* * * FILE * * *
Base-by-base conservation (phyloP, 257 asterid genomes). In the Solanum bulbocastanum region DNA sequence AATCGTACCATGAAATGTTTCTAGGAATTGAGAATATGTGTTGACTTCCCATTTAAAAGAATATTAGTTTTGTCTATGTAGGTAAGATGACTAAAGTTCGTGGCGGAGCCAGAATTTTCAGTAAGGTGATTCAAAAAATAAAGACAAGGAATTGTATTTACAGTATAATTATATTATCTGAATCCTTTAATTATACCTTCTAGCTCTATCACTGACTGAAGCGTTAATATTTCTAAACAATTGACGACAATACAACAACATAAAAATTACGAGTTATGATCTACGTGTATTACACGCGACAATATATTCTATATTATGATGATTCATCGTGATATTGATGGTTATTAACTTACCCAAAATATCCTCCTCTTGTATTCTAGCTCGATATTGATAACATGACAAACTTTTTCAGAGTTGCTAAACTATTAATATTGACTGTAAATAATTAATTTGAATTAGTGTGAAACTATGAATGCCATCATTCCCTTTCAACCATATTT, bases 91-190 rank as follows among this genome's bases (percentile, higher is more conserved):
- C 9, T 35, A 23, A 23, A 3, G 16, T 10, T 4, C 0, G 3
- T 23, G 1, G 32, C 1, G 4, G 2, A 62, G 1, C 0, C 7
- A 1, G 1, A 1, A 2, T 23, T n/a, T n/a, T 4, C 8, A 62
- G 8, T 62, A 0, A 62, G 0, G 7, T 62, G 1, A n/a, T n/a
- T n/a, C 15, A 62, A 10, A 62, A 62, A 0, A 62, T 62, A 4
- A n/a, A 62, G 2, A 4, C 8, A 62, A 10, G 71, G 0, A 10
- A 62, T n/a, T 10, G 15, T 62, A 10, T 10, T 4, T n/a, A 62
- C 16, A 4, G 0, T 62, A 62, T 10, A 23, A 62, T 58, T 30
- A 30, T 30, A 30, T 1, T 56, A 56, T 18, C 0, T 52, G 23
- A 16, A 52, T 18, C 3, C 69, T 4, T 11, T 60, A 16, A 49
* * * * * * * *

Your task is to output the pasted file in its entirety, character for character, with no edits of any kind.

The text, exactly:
Base-by-base conservation (phyloP, 257 asterid genomes). In the Solanum bulbocastanum region DNA sequence AATCGTACCATGAAATGTTTCTAGGAATTGAGAATATGTGTTGACTTCCCATTTAAAAGAATATTAGTTTTGTCTATGTAGGTAAGATGACTAAAGTTCGTGGCGGAGCCAGAATTTTCAGTAAGGTGATTCAAAAAATAAAGACAAGGAATTGTATTTACAGTATAATTATATTATCTGAATCCTTTAATTATACCTTCTAGCTCTATCACTGACTGAAGCGTTAATATTTCTAAACAATTGACGACAATACAACAACATAAAAATTACGAGTTATGATCTACGTGTATTACACGCGACAATATATTCTATATTATGATGATTCATCGTGATATTGATGGTTATTAACTTACCCAAAATATCCTCCTCTTGTATTCTAGCTCGATATTGATAACATGACAAACTTTTTCAGAGTTGCTAAACTATTAATATTGACTGTAAATAATTAATTTGAATTAGTGTGAAACTATGAATGCCATCATTCCCTTTCAACCATATTT, bases 91-190 rank as follows among this genome's bases (percentile, higher is more conserved):
- C 9, T 35, A 23, A 23, A 3, G 16, T 10, T 4, C 0, G 3
- T 23, G 1, G 32, C 1, G 4, G 2, A 62, G 1, C 0, C 7
- A 1, G 1, A 1, A 2, T 23, T n/a, T n/a, T 4, C 8, A 62
- G 8, T 62, A 0, A 62, G 0, G 7, T 62, G 1, A n/a, T n/a
- T n/a, C 15, A 62, A 10, A 62, A 62, A 0, A 62, T 62, A 4
- A n/a, A 62, G 2, A 4, C 8, A 62, A 10, G 71, G 0, A 10
- A 62, T n/a, T 10, G 15, T 62, A 10, T 10, T 4, T n/a, A 62
- C 16, A 4, G 0, T 62, A 62, T 10, A 23, A 62, T 58, T 30
- A 30, T 30, A 30, T 1, T 56, A 56, T 18, C 0, T 52, G 23
- A 16, A 52, T 18, C 3, C 69, T 4, T 11, T 60, A 16, A 49